5.2 Citing Sources in the Text of Your Paper

In accordance with the 7th edition of the Publication Manual of the American Psychological Association (2020), whenever you refer to information or data produced by someone else in a paper, you need to cite the original source in the text of your paper and in a reference list at the end so that the reader can follow up and learn more, while also giving credit to the author and avoiding accusations of plagiarism.

Paraphrasing

When you write information from someone else’s work out in your own words, also known as paraphrasing, the APA style requires that you cite the last name of the author followed by the year of publication within parentheses:

Dhungel (2017) found that day-to-day oppressions, or microaggressions, towards survivors of sex trafficking in Nepal are pervasive and make it difficult for these women to integrate back into their communities and family life.

Or at the end of the information you have paraphrased within parentheses:

Evidence suggests that day-to-day oppressions, or microaggressions, towards survivors of trafficking victims in Nepal are pervasive and make it difficult for these women to integrate back into their communities and family life (Dhungel, 2017).

Direct Quotes

If you quote information exactly as it appears in a source that you are using, make sure to also include quotation marks and a page number:

Dhengal (2017) categorizes microassaults into four themes: “use of derogatory language; denial of citizenship and treated as other; invisible demonstrations of rejection; and exoticization and sexual objectification” (p. 129).

Or…

A recent study categorized microassaults into four themes: “use of derogatory language; denial of citizenship and treated as other; invisible demonstrations of rejection; and exoticization and sexual objectification” (Dhengal, 2017, p. 129).

Works With No Page Numbers

For works without page numbers, such as websites, provide the reader with some other way to locate the information you are quoting. This is commonly done by including a paragraph number:

“…” (Blackmore, 2018, para. 6).

Another option is to include a section heading:

“…” (Hope Mission, 2019, Vision Statement).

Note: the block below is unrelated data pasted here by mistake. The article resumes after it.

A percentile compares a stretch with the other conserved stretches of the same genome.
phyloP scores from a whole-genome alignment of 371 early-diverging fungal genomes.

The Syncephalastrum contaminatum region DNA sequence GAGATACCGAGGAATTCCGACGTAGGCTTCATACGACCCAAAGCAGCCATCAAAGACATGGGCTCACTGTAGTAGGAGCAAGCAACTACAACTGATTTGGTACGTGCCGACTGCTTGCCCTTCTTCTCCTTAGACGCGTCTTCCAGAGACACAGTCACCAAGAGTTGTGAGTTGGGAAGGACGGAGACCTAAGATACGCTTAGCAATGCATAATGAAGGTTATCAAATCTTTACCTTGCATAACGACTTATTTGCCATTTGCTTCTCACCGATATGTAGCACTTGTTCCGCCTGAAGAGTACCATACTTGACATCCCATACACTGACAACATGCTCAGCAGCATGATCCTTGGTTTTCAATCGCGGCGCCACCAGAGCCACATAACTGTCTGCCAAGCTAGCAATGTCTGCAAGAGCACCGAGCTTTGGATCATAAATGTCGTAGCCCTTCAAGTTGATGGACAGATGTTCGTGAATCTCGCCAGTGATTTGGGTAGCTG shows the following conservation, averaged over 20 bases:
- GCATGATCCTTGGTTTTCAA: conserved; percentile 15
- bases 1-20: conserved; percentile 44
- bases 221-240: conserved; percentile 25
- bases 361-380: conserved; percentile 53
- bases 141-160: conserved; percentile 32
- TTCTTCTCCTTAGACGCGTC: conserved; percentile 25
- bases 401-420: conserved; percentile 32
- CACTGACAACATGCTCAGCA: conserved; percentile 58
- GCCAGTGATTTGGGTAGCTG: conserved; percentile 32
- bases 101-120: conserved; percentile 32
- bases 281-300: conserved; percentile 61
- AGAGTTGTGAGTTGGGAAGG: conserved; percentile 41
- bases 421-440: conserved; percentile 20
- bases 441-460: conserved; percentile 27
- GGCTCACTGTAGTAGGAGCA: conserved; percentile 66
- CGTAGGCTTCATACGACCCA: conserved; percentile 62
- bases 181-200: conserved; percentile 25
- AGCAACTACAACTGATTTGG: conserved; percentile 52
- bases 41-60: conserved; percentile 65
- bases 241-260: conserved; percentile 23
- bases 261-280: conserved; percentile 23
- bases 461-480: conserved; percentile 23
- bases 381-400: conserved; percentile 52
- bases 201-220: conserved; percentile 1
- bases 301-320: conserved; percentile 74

If citing audio-visual materials like a YouTube video, TV show or podcast, include a timestamp where the quote begins:
“…” (McGregor, 2019, 4:15).

Multiple Authors

In the case of works by two authors, type “and” between their last names if referred to within the text, or use the “&” symbol if the citation is within parentheses at the end of a sentence in your paper:

Bowen and Murshid (2016) define intersectionality as an “awareness of identity characteristics, such as race, gender, and sexual orientation, and the privileges or oppression these characteristics can incur” (p. 224).

Or…

Intersectionality can be understood as an “awareness of identity characteristics, such as race, gender, and sexual orientation, and the privileges or oppression these characteristics can incur” (Bowen & Murshid, 2016, p. 224).

If a work has 3 or more authors, only cite the first author followed by “et al.” throughout the text of your paper:

“…” (Frenzel et al., 2014, p. 5).

Crediting Multiple Works

If you are citing two or more works by different authors that discuss the same topic or idea, list them in alphabetical order by the surname of the first author appearing on each work, and separate each one with a semicolon:

Recently, researchers have applied concepts of formal and informal social control when examining sex offender registries and the experiences of sex offenders (Cooley et. al., 2017; Frenzel et. al., 2014; Winters et. al., 2017).

Personal Communications

To cite information obtained through a personal communication, such as in a lecture or over email, list the author’s initials and last name followed by reference to a personal communication and the date on which the communication took place:

An anthropology instructor explained that “symbolic communication is not limited to humans, as evident in various alarm calls depicting different predators made by African monkeys” (L. Mutch, personal communication, March 21, 2017).

Or…

L. Mutch, an anthropology instructor, explained that “symbolic communication is not limited to humans, as evident in various alarm calls depicting different predators made by African monkeys” (personal communication, March 21, 2017).

This type of citation occurs within the text of your paper, but is not included in your reference list at the end of the paper since this is not published information that a reader of your work could retrieve and explore further.

Quoting Research Participants

Note that you do not need to include an in-text citation or a reference entry when quoting information you have obtained from interviews with research participants. Do, however, be sure to protect anonymity and confidentiality by giving them a pseudonym, for instance, as typically required by research ethics protocols involving human subjects.

License

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Navigating an Undergraduate Degree in the Social Sciences by Diane Symbaluk, Robyn Hall, and Geneve Champoux is licensed under a Creative Commons Attribution-NonCommercial 4.0 International License, except where otherwise noted.